If I’m getting 50 units from cuddling, maybe I would get 5 from more REM sleep, 5 from answering to a single alarm schedule, and the balance would be made up over the medium term with the occasional steamy casual hookup.

If I’m getting 100 units from companionship, maybe 20 would be offset by discovery and adventure, 20 by independence, 20 by personal growth without a social crutch, 20 by pouring time into a passion project, and 20 by the drive to meet new people.

It seems to me living a good single life is a more diversified approach to investing in your limited time on Earth. Single friends are distinct in my mind, each with a story and personality. Most of my married friends kind of blend into one heuristic, especially the white ones who go to brunch together. There is a clear regression to a very boring, unremarkable mean shortly after “I do.”

Yet when I talk to single folks in their 30s, I hear a singular fixation on finding a spouse. It makes me worried they will settle for a mediocre relationship rather than a fulfilling single life.

There should be no rush as long as you’re being mindful enough to enjoy the present. Yes the clock is ticking on everyone, which is why you shouldn’t waste it on people not worth the time.

Are you worried about being old, sick and ugly and dying utterly alone? I truly cannot think of a better way to die at that point. I don’t want anyone to see me like that. I like being married while I’m still rocking a six-pack. When it comes time to roll around in my own diarrhea, I actually would rather not have any company.

Two weeks shy of 2 years married, I fully plan on getting to the diarrhea stage with my wife. For whatever reason (and by whatever reason, I mean children), most people gravitate toward marriage. If that’s the goal, I would just encourage the right frame of mind, one that allows you to be happily single until happily married.



Writer’s note: If you spend any amount of your finite time reading the absurdities in this blog, we are either friends or highly compatible strangers. Thus I feel close enough to ask for your email address below. The only email you will ever get from me is one blog post per month for the rest of my life, until you click Unsubscribe. Thank you.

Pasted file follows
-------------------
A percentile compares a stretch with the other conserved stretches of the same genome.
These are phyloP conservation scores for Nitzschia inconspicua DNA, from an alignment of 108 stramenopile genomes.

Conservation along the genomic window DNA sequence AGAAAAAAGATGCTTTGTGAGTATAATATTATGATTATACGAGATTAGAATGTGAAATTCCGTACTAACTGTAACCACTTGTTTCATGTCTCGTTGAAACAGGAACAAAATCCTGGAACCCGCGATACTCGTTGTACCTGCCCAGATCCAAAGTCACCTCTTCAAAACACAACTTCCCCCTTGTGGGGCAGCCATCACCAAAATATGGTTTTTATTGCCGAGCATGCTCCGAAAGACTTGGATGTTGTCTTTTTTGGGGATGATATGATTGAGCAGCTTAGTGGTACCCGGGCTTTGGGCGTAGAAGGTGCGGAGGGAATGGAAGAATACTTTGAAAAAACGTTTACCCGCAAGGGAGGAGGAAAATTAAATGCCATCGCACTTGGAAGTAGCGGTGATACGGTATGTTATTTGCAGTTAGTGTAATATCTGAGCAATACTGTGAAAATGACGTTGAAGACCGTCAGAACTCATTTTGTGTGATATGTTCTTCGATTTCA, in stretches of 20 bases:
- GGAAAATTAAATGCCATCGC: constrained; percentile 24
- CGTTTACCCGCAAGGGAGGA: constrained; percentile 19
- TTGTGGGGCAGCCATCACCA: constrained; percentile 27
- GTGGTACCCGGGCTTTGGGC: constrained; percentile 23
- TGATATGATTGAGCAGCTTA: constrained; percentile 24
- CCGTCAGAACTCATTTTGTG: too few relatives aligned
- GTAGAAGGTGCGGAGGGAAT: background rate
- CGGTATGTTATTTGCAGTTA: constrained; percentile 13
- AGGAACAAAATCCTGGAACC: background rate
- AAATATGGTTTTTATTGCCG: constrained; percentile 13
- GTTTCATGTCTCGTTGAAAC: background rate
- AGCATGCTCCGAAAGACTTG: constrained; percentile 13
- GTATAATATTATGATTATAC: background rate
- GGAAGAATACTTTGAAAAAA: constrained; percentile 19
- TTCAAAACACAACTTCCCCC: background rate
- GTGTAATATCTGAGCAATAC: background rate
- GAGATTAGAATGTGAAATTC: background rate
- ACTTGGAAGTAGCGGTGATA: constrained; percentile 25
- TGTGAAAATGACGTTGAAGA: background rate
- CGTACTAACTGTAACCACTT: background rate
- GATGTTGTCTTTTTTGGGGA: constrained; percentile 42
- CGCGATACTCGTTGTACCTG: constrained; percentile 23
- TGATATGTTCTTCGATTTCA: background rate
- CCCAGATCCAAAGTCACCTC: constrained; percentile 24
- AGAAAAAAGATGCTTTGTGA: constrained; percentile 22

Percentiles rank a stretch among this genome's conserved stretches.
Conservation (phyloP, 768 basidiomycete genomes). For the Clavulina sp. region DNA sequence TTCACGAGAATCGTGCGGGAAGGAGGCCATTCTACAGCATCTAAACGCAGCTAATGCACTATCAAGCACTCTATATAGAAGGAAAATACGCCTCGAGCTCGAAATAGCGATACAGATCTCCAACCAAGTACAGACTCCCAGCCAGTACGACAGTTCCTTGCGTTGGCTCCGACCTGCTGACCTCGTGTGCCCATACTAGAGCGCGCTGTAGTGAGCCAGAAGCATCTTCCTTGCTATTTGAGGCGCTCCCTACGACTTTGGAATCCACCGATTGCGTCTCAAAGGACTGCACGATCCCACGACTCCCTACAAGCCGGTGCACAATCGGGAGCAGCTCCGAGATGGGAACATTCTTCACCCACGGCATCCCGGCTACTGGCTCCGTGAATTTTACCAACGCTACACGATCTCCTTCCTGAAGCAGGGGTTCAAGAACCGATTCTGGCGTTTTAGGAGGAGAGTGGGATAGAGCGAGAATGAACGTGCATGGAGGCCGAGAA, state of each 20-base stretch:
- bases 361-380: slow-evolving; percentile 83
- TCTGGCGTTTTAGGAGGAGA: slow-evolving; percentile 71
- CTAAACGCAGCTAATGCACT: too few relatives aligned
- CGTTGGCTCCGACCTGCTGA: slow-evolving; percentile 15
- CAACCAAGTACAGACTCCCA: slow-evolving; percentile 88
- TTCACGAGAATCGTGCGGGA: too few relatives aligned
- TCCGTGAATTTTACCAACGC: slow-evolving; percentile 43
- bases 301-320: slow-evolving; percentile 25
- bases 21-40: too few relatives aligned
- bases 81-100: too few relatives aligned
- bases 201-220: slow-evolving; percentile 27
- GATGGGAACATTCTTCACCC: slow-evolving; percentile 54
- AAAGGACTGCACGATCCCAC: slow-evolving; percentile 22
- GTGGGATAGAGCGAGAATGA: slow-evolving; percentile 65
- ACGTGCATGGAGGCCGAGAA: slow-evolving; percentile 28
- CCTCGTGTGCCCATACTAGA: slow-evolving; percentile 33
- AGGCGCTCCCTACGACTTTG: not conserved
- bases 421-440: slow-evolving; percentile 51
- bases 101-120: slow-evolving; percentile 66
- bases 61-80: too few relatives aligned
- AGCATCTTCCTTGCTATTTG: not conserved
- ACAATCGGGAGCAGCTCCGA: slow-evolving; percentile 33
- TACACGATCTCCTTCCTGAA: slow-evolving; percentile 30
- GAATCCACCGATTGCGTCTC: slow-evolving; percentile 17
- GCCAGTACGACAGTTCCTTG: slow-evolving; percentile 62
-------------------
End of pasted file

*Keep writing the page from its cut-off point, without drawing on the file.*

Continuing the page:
Deep in the Heart of North Texans

My dad almost — and “almost” is even a bit of an understatement — died on a Thursday this month. I didn’t find out until the ensuing Monday afternoon after picking up on a curious context clue in a text from my brother:

… in the wake of Dad almost dying the other day…

Fortunately I didn’t need to dwell in suspense and conjecture because I saw the text at the same time as the one that followed 10 minutes later:



So I called my mom in a bit of a daze, just as she was helping load my dad into the car after checking out of the hospital. This was four-and-a-half days after he flirted so hard with Death they had to use a condom.

He really should have died. Lest you think I’m being a dramatic child of a nuclear family from the suburbs, here’s how close it was:

  • My 64-year-old dad goes on long bike rides in north Texas with a cycling club. He has a ritual of competing against other riders to the top of steep hills. This time, circa mile 42, his vision went brown to black in 2 seconds, and his heart stopped working. Now I know the reason why I feel compelled before softball every Wednesday to announce I’m putting my heart on the line and willing to die for a victory. This was inherited.